When we progress forward in the story, we find in Exodus 12 that the Israelites are to offer a lamb on their behalf so that the angel of death will pass over their homes and not take their firstborn. It says in Exodus 12:3 that on the tenth month of Nissan each man is to take a lamb for his family. They bring it into their homes. They examine it for four full days. They see whether the lamb has any defect, whether there is any blemish, any spot. Moses says that they are to examine the lambs until the fourteenth day, and at twilight they shall slaughter the lamb. What does that mean?
Here is a little numbers game that we’re playing. The evening was the beginning of the new day. So, we’re seeing that the lamb was supposed to be examined for four days. That puts us at the fourteenth. At twilight on the fourteenth day, we are now officially beginning the fifteenth day – a Sabbath commencing the Feast of Unleavened Bread. Why is this important?
In the book of John, we find the story of Jesus. In the very first chapter we have the testimony of John the Baptizer: The next day, John saw Jesus coming toward him and said, “Behold, the Lamb of God, who takes away the sin of the world! This is the one I meant when I said, ‘A man who comes after me has surpassed me because he was before me.’ I myself did not know him, but the reason I came baptizing with water was that he might be revealed to Israel.” A few verses later we read again: The next day John was there again with two of his disciples. When he saw Jesus passing by, he said, “Behold, the Lamb of God!”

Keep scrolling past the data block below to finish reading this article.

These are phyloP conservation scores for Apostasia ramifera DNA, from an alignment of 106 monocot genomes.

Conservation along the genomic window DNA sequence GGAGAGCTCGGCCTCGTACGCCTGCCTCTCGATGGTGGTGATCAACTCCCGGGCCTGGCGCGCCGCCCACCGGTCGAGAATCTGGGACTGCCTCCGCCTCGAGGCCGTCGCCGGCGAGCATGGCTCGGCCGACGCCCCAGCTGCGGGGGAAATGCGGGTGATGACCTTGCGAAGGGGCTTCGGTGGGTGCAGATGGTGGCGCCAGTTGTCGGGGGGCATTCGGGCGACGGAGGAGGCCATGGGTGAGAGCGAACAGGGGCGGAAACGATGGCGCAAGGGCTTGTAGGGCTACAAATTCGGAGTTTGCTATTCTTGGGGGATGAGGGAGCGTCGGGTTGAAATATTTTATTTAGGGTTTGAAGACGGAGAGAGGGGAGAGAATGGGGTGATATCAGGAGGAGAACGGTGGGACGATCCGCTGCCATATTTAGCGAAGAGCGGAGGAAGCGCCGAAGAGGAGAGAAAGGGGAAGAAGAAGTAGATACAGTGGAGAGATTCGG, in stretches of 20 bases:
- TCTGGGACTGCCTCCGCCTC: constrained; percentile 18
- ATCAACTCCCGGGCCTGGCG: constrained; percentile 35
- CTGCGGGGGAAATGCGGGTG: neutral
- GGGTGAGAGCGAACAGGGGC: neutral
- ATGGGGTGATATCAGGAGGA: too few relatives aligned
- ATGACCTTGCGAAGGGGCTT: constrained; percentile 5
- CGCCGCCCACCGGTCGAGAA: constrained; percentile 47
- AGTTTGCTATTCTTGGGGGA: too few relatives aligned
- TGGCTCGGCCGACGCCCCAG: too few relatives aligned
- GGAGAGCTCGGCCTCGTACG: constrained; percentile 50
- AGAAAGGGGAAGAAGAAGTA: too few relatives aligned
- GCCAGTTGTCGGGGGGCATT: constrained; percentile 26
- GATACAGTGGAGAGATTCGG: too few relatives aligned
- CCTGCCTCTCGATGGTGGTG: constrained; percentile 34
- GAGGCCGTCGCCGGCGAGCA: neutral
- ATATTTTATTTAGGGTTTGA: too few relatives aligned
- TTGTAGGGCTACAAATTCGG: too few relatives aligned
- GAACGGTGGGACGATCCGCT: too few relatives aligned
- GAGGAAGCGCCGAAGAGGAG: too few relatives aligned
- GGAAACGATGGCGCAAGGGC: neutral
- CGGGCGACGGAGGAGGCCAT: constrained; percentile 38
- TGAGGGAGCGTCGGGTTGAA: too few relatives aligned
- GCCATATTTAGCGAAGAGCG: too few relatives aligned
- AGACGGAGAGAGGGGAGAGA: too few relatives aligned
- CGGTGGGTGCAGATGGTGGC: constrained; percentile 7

Does it seem like John is trying to get us to understand something? Where was the lamb that Abraham promised? Some would say that it was in the Passover. Yet, we find John picking up the hints from both of these stories to say that just as Abraham gave his only begotten son whom he loved, so too is God the Father giving His only begotten Son in whom He loves. Just as God required the Israelites to offer a lamb that He might pass over them, now God is offering a Lamb that He might purge Israel of her sins.